Research in the Schools: Working with the IRB Lisa M. Abrams, Ph.D. VCU IRB Panel B Assistant Professor, School of Education, Foundations Department Ann S. Allen, Ph.D. VCU IRB Panel B Coordinator, Research & Evaluation, Richmond City Public Schools Monika S. Markowitz, Ph.D.
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Research in the Schools: Working with the IRB
Lisa M. Abrams, Ph.D.
VCU IRB Panel B
Assistant Professor, School of Education, Foundations Department
Ann S. Allen, Ph.D.
VCU IRB Panel B
Coordinator, Research & Evaluation, Richmond City Public Schools
Monika S. Markowitz, Ph.D.
Director, Office of Education and Compliance Oversight
Vice President’s Office for Research
Virginia Commonwealth University
privacy & confidentiality
Federal Regulations and Policy stemming from Belmont Principles
45 CFR 46 – DHHS Policy for Protection of Human Research Subjects- Subpart A
Originally adopted January 13, 1981
Revised June 18, 1991
“The Common Rule” – adopted by 17 federal agencies, including FDA regulated research in 1991
A systematic investigation designed to develop or contribute to generalizable knowledge.
45 CFR 46.102(d)
A living individual about whom an investigator…conducting research obtains
1) data through intervention or interaction with the individual, or
2) identifiable private information
45 CFR 46.102(f)
‘Systematic’: use of statistical analyses, scientific methods – can include ‘nonresearch’
What about ‘generalizable’ ?
- Is the intent of this project to contribute to knowledge in the
field or discipline?
- Are there hypotheses or research questions?
- Will analysis of data lead to generalizable claims, inform policy?
- Is there an intent to publish or present the project as research?
If ‘yes’ >>>>> the project is research
OHRP Guidance Chart 1: Is an Activity Research Involving Human Subjects Covered by 45CFR part 46?
Find information at VCU IRB website at:
Activities Needing IRB Approval
VCU WPP II-2 Determining what constitutes human research
Source: Family Policy Compliance Office (FPCO)
FERPA gives parents certain rights with respect to their children's education records.
These rights transfer to the student when he or she reaches the age of 18 or attends a school beyond the high school level. Students to whom the rights have transferred are "eligible students."
Schools must have written permission from the parent or eligible student in order to release any information from a student's education record.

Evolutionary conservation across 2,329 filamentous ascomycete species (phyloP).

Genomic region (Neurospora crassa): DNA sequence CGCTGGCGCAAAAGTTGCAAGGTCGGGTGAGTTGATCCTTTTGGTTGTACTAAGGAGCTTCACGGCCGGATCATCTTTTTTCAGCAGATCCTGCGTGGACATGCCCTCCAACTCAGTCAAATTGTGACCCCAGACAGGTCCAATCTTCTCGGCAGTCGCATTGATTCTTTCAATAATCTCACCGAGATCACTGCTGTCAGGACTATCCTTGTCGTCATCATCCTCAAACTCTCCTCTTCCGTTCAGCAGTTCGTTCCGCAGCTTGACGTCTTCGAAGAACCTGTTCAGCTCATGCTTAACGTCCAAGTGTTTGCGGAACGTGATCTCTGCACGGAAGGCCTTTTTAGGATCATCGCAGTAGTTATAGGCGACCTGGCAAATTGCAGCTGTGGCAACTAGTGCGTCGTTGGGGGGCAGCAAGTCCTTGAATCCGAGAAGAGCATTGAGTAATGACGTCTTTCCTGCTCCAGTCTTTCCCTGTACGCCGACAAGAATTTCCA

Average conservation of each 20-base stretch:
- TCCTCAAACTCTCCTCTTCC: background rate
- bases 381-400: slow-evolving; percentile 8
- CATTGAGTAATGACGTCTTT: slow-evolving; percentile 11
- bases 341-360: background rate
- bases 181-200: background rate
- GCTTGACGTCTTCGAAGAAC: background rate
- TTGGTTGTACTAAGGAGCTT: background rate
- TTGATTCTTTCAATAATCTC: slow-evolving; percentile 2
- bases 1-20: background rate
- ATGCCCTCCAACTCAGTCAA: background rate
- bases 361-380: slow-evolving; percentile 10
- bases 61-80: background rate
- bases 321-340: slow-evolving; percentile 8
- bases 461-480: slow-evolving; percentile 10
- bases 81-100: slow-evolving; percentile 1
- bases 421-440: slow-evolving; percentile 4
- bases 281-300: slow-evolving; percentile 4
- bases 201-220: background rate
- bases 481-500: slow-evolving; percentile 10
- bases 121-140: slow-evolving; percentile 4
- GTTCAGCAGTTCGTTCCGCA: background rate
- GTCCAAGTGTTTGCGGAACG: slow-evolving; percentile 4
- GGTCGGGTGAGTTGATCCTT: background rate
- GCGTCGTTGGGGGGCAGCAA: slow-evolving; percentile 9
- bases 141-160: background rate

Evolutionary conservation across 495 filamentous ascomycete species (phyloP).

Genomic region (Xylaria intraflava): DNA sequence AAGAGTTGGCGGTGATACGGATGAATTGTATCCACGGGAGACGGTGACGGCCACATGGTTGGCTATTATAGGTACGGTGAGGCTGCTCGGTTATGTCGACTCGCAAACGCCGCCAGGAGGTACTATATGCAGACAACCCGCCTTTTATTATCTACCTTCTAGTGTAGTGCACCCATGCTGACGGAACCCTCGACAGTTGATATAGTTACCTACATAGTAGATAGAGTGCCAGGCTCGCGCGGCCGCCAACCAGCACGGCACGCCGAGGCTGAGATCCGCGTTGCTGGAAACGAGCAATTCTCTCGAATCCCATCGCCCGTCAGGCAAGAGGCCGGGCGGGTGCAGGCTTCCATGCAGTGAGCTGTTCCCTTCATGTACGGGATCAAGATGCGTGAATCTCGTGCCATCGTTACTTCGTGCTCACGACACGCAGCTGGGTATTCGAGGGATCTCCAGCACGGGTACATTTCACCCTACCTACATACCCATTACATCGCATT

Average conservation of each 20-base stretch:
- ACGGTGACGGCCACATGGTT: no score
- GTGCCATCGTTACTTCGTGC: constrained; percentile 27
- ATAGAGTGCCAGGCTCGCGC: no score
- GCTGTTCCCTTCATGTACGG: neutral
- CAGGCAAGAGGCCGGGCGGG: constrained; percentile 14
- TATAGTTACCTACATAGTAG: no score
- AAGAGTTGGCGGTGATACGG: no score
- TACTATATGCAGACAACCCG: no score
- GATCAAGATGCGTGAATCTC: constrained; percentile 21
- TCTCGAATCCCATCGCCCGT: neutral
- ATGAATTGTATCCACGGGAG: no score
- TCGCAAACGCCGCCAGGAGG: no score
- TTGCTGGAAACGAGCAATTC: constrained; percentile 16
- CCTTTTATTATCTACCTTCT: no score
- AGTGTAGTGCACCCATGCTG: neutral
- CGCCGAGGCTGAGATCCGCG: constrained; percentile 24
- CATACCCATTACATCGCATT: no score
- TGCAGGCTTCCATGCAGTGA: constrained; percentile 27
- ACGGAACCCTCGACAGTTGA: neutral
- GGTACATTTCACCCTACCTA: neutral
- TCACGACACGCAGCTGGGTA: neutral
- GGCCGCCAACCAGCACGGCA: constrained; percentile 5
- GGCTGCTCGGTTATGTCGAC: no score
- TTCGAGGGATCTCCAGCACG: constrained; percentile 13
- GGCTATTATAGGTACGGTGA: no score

However, FERPA allows schools to disclose those records, without consent, in nine (9) limited areas (34 CFR § 99.31):
School officials with legitimate educational interest;
Specified officials for audit or evaluation purposes;
Organizations conducting certain studies for or on behalf of the school;
The law requires that schools obtain written consent from parents before minor students are required to participate in any U.S. Department of Education funded survey, analysis, or evaluation that reveals information concerning the following areas:
Mental and psychological problems
Sex behavior and attitudes;
Illegal, anti-social, self-incriminating and demeaning behavior;
Critical appraisals of family;
Legally recognized privileged relationships (i.e.,lawyers, physicians, and ministers);
Religious practices or beliefs; or
Type of IRB Review
Parental Opt Out (if permitted by the school division)
never see the ‘opt out’ information letter which their children are asked to bring home, parental permission or lack of permission cannot be presumed).
Parental ‘Opt In’ may be required
Check division policies before designing your study
Parental permission, waiver, documentation of permission
permission (often described as an ‘opt in’ process by the school
divisions), describe how parental permission/non-permission will
be tracked and how corresponding students will be identified.
Engagement of non-VCU institutions
(FWA’s are in process for local school divisions).
- Indicate whether the school/division is “engaged” in the research. Describe the role of the school/school district and its personnel. (It may be possible to ‘disengage’ school personnel).
- If “engaged” and Federally-funded, provide the OHRP
YES, if employees or agents:
intervene with living individuals by manipulating the environment for research purposes
interact with living individuals for research purposes
release individually identifiable private information, or permit investigators to obtain individually identifiable private information, without subjects' explicit written permission
NO, if employees or agents:
inform prospective subjects about the availability of research;
provide prospective subjects with written information about research (which may include a copy of the relevant informed consent document and other IRB-approved materials) but do not obtain subjects' consent or act as authoritative representatives of the investigators;
provide prospective subjects with information about contacting investigators for information or enrollment;
obtain and appropriately document prospective subjects' permission for investigators to contact them.
Engagement of non-VCU institutions and training
Provide the IRB with info about the qualifications of personnel who will be involved or engaged. Describe the ‘who’ and ‘what’ for training about the protocol.
training ‘engaged’ school personnel about human
subjects protection. The alternative plan for
training must be approved by the IRB.
Readability of parental information
Endorsement of the research by the school district
investigator(s)’s name and contact info should appear on
the letter together with the name of the school/division’s
Describe school-imposed constraints and requirements
Be aware of IRB constraints and requirements
Remember: The IRB review is highly dependent on the quality of the submission. Carefully address instructions and provide thorough, well-organized information.